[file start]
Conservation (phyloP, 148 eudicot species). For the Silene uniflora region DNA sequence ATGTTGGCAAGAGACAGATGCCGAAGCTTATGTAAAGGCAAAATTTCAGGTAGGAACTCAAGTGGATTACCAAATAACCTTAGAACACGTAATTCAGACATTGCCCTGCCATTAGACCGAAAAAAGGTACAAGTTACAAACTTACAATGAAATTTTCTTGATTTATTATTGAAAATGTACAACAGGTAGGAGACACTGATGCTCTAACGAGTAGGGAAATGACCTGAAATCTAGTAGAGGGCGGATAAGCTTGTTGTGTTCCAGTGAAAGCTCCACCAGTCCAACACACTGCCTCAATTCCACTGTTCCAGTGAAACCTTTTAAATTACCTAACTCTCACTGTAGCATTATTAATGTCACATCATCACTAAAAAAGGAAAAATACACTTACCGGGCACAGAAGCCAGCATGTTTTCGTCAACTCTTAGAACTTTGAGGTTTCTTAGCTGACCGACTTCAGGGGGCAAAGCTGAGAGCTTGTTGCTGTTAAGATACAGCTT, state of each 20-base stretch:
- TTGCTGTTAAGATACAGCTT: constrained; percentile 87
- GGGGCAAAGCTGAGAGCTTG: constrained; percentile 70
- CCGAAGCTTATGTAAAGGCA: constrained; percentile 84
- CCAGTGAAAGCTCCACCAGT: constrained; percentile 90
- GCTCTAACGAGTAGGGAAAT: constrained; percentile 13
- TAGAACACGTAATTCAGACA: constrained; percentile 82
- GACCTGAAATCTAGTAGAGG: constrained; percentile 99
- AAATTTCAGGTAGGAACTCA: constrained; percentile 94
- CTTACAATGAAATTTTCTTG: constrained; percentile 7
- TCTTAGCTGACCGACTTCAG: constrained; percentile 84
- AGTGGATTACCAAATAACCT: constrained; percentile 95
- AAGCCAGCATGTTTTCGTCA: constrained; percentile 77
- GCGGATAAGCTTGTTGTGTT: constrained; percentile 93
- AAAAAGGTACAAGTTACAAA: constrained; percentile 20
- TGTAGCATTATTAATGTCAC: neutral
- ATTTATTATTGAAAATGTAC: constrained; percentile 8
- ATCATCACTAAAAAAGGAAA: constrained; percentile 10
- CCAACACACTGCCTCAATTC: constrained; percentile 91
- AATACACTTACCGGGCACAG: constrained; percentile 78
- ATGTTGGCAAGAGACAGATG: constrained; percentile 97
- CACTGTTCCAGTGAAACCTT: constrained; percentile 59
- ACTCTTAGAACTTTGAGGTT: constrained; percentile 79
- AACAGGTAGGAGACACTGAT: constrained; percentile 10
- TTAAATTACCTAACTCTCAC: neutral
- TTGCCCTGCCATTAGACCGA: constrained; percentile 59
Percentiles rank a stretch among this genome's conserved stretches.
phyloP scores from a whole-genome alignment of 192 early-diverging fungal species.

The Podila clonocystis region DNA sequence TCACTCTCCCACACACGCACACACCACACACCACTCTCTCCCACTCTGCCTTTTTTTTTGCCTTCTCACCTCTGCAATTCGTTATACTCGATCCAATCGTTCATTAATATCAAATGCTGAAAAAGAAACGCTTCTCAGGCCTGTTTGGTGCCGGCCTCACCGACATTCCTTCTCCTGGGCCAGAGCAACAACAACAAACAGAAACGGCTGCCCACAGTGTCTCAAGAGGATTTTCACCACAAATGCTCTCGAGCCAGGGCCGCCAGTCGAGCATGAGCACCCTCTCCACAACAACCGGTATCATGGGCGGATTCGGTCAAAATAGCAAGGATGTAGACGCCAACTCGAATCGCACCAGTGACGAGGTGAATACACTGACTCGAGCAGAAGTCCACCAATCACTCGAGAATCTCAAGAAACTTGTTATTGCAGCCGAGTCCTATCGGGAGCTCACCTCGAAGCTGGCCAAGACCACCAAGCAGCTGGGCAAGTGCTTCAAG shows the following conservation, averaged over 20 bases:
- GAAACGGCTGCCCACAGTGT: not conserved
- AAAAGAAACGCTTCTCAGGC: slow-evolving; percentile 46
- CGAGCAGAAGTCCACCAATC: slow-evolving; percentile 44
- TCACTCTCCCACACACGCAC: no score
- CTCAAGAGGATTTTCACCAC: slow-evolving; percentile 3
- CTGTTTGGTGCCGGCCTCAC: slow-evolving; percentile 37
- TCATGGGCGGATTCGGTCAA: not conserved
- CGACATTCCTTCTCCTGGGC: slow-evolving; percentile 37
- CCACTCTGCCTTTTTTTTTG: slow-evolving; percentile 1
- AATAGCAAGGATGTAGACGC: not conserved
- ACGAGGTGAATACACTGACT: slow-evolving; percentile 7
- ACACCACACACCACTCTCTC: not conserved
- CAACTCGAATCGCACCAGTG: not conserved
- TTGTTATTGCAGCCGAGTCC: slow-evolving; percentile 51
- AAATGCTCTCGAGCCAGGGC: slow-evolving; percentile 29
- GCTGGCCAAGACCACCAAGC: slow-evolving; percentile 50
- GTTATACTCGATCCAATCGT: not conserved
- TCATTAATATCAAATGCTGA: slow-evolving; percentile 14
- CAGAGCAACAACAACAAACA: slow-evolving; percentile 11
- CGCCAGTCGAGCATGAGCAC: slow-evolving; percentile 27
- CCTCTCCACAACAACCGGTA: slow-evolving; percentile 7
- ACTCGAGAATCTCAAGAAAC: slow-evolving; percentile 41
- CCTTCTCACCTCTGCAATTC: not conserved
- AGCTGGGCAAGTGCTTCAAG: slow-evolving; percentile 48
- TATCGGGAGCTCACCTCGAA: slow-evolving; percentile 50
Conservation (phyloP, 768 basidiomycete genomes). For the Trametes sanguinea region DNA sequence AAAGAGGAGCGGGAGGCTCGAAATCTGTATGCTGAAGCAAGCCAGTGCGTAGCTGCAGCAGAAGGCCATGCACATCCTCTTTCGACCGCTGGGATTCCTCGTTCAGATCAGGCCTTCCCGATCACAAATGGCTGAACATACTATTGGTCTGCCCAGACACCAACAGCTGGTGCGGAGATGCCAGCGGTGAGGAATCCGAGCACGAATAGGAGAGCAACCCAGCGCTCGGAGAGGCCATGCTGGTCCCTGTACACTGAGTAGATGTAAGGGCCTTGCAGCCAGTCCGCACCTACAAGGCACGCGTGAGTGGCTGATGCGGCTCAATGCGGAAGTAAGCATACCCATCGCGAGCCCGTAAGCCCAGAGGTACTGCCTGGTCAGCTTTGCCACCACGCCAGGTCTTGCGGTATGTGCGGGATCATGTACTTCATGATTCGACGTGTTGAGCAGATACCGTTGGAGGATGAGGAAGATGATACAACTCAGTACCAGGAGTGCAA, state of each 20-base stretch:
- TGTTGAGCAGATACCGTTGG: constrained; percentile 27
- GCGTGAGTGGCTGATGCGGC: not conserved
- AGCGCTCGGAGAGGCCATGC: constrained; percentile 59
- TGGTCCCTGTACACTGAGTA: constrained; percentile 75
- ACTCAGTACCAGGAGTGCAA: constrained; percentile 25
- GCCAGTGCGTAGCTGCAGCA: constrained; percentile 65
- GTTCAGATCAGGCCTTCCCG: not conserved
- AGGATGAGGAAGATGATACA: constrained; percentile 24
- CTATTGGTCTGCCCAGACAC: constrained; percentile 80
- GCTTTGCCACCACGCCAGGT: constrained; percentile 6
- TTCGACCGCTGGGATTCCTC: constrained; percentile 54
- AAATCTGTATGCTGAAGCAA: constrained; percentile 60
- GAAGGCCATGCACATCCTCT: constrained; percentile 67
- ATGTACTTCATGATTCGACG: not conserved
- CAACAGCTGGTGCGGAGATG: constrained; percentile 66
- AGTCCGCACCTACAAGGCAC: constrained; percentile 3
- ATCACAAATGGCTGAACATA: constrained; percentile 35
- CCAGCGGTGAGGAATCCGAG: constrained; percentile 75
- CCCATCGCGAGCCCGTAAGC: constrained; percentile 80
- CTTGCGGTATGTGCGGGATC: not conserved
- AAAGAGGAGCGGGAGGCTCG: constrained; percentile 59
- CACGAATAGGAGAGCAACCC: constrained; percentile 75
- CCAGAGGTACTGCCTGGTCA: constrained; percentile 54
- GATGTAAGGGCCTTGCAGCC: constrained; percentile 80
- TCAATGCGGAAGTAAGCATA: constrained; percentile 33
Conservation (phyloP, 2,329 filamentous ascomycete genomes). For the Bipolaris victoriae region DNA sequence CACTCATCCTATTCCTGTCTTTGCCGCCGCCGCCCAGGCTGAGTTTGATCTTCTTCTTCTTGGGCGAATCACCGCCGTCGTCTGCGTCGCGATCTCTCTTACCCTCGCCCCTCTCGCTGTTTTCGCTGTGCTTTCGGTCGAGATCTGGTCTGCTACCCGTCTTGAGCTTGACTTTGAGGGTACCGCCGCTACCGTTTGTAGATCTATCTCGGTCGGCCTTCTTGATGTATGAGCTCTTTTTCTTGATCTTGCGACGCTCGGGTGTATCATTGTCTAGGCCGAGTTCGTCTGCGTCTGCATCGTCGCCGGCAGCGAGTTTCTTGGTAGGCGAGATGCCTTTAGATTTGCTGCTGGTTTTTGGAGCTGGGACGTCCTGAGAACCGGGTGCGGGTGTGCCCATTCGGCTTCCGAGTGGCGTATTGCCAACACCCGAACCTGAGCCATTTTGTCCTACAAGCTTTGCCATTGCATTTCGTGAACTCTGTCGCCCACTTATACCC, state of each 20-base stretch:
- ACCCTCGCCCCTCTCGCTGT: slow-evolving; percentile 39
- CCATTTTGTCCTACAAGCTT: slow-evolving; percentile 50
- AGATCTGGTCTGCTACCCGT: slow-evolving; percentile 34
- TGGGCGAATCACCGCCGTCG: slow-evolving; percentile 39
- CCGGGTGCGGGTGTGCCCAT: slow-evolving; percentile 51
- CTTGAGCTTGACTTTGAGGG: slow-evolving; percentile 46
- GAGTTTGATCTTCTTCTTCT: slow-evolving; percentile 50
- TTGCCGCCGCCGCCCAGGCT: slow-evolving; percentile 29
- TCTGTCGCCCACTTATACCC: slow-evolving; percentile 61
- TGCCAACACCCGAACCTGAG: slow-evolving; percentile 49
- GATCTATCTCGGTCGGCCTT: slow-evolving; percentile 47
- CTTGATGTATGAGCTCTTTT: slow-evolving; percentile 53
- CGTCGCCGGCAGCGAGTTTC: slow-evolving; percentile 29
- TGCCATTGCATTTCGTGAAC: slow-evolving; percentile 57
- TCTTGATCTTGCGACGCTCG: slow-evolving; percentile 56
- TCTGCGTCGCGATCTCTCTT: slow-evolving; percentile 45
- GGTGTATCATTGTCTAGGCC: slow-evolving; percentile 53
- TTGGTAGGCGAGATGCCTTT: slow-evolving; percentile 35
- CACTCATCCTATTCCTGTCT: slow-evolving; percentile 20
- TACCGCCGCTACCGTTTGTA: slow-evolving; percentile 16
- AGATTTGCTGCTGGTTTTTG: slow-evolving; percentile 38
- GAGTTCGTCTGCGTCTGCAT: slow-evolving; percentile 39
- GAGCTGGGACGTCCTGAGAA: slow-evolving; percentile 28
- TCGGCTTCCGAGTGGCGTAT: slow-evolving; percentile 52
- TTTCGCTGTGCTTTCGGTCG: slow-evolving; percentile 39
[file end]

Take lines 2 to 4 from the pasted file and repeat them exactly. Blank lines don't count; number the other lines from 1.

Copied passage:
- TTGCTGTTAAGATACAGCTT: constrained; percentile 87
- GGGGCAAAGCTGAGAGCTTG: constrained; percentile 70
- CCGAAGCTTATGTAAAGGCA: constrained; percentile 84